LFP Batteries To Absolutely Dominate Global Li-Ion Market by 2030, It's Simple Economics

LFP batteries will dominate global Li-Ion market by 2030 6 photos
Photo: CATL
Li-Ion batteries are the most important component of an electric vehicle, and EV market expansion has led to rapid developments in this field. Traditionally, EV makers favored nickel-based chemistries, like NCA (Tesla) and NCM (other carmakers), but the market trend shows the LFP batteries will become dominant by 2030.
Although a fervent promotor of nickel-cobalt-aluminum (NCA) chemistry, Tesla has shown more flexibility in the past year. Tesla Model 3 RWD is now exclusively available with LFP batteries and Model Y will also follow this trend. What’s more interesting is that Elon Musk has signaled more trims of its Tesla models, specifically all standard-range versions, will adopt the cheaper chemistry. Musk also let us know that Tesla explores using manganese as an option.

The Lithium-Ferro-Phosphate (LFP) chemistry gained traction in the past year thanks to its lower costs, longer lifecycle, and higher safety performance. Despite these advantages, they also have a lower energy density, which is why they are now used in lower-end EVs. Chinese companies like CATL are the most important producers of LFP batteries and their grip on the market will only strengthen in the following years.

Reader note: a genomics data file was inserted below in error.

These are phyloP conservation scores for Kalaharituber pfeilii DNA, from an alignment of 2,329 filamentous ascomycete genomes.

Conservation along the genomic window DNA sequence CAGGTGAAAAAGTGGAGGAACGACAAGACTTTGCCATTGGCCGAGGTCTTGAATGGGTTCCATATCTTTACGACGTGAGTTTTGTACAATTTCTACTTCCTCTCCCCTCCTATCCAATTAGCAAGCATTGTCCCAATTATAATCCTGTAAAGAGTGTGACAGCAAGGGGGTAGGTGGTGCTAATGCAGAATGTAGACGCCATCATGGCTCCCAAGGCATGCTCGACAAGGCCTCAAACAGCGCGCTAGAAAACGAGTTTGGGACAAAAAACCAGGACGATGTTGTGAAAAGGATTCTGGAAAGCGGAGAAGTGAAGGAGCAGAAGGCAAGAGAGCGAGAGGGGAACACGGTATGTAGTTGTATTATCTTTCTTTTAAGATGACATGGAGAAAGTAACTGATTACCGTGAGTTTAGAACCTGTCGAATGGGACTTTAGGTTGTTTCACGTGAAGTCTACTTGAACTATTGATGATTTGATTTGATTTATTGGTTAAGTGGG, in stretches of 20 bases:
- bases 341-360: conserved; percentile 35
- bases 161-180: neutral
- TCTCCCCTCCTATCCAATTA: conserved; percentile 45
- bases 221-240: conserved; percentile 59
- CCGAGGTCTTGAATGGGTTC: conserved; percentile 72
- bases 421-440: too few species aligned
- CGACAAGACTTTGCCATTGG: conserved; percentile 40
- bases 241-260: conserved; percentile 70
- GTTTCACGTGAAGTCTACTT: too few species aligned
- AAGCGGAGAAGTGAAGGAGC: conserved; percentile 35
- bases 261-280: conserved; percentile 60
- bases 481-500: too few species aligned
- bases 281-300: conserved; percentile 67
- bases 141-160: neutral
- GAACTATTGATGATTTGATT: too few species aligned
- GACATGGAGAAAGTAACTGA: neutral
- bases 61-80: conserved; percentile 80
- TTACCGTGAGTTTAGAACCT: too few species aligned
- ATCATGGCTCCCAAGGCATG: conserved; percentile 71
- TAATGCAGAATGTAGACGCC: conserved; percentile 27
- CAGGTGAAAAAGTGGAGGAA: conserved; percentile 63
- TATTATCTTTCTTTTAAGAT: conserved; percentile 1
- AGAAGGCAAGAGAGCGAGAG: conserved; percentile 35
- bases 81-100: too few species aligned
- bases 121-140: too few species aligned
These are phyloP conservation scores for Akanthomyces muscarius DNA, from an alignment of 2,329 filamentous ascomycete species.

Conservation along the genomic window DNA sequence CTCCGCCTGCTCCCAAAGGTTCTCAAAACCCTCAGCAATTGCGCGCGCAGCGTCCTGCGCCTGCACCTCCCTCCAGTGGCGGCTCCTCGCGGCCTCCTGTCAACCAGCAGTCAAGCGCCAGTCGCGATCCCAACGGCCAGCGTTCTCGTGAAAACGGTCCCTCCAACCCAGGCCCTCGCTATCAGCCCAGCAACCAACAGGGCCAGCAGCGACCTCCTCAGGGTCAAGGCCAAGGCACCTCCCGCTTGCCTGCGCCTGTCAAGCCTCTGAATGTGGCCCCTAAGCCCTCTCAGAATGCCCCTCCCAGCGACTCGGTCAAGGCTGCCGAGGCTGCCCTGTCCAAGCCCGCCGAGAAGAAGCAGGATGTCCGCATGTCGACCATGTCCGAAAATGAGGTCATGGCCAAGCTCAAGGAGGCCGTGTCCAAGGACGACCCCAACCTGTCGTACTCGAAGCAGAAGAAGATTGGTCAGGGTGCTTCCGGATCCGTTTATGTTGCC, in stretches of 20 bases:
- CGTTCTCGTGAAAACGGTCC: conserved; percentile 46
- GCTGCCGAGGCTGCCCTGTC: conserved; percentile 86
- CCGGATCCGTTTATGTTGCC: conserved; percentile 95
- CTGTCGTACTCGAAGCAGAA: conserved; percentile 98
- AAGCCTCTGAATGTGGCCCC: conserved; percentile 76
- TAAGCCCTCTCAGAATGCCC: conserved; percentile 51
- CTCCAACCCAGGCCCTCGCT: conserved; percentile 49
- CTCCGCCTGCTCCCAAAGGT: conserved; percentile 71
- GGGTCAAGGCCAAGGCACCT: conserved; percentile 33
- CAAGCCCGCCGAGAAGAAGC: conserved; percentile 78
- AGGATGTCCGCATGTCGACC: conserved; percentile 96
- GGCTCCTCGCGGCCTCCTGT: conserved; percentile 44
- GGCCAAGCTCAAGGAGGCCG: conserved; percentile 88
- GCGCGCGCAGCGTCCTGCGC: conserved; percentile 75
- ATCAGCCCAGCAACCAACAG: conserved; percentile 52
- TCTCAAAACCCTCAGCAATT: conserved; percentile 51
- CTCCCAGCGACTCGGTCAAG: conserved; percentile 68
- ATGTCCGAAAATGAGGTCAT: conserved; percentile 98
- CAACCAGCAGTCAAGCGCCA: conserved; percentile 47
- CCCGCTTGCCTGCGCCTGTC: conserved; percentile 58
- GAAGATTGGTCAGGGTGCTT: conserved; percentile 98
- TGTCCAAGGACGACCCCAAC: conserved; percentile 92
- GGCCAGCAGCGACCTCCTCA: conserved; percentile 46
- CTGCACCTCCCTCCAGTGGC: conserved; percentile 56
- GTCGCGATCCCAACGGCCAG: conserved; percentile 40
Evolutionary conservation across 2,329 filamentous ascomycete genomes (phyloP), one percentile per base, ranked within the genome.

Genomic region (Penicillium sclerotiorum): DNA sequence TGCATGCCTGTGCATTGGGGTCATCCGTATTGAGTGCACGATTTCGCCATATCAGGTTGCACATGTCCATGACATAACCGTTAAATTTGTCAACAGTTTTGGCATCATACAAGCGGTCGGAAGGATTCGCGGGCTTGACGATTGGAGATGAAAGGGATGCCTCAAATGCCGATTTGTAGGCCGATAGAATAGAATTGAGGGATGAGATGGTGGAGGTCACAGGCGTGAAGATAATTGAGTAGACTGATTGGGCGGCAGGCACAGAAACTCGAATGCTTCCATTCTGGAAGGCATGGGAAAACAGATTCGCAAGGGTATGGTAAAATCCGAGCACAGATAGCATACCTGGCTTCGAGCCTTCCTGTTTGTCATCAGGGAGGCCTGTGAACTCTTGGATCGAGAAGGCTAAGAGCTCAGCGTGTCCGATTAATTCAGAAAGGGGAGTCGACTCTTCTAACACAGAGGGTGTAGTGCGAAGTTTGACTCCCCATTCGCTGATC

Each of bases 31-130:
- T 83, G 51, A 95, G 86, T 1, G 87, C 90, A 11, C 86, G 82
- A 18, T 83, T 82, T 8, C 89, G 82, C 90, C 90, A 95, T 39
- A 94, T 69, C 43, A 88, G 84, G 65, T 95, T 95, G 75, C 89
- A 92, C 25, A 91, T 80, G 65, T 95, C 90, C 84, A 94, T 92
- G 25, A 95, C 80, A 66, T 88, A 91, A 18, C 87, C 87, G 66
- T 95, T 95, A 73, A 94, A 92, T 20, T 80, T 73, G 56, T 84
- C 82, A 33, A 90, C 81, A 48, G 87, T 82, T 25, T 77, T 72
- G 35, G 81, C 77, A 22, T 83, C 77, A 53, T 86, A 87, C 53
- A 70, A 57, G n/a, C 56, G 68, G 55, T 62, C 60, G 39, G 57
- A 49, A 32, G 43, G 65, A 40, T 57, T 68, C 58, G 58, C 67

According to a new analysis into the lithium-ion battery manufacturing industry published by Wood Mackenzie, the global battery capacity will expand to more than 3,000 GWh by 2030. CATL has the more aggressive plans, accelerating from 150 GWh’s existing capacity to almost 850 GWh by 2030, which is almost a six-fold increase. Wood Mackenzie projects that LFP’s market share will surpass nickel-based chemistries in 2028. LFP adoptions will only accelerate as the nickel and cobalt prices will go up.

Other than CATL, LG, Panasonic, and BYD will add the most battery capacity in the next eight years. Chinese manufacturers will continue to dominate the battery market throughout this decade, although their market share will continue to shrink. By 2030, the Asia-Pacific region will have fallen to 69% from today’s 90%. North America’s cell capacity will expand 10-fold by 2030, but it will lose the battery war to Europe starting this year already. By the end of the decade, Europe will account for more than 20% of the Li-Ion battery market.
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About the author: Cristian Agatie
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After his childhood dream of becoming a "tractor operator" didn't pan out, Cristian turned to journalism, first in print and later moving to online media. His top interests are electric vehicles and new energy solutions.
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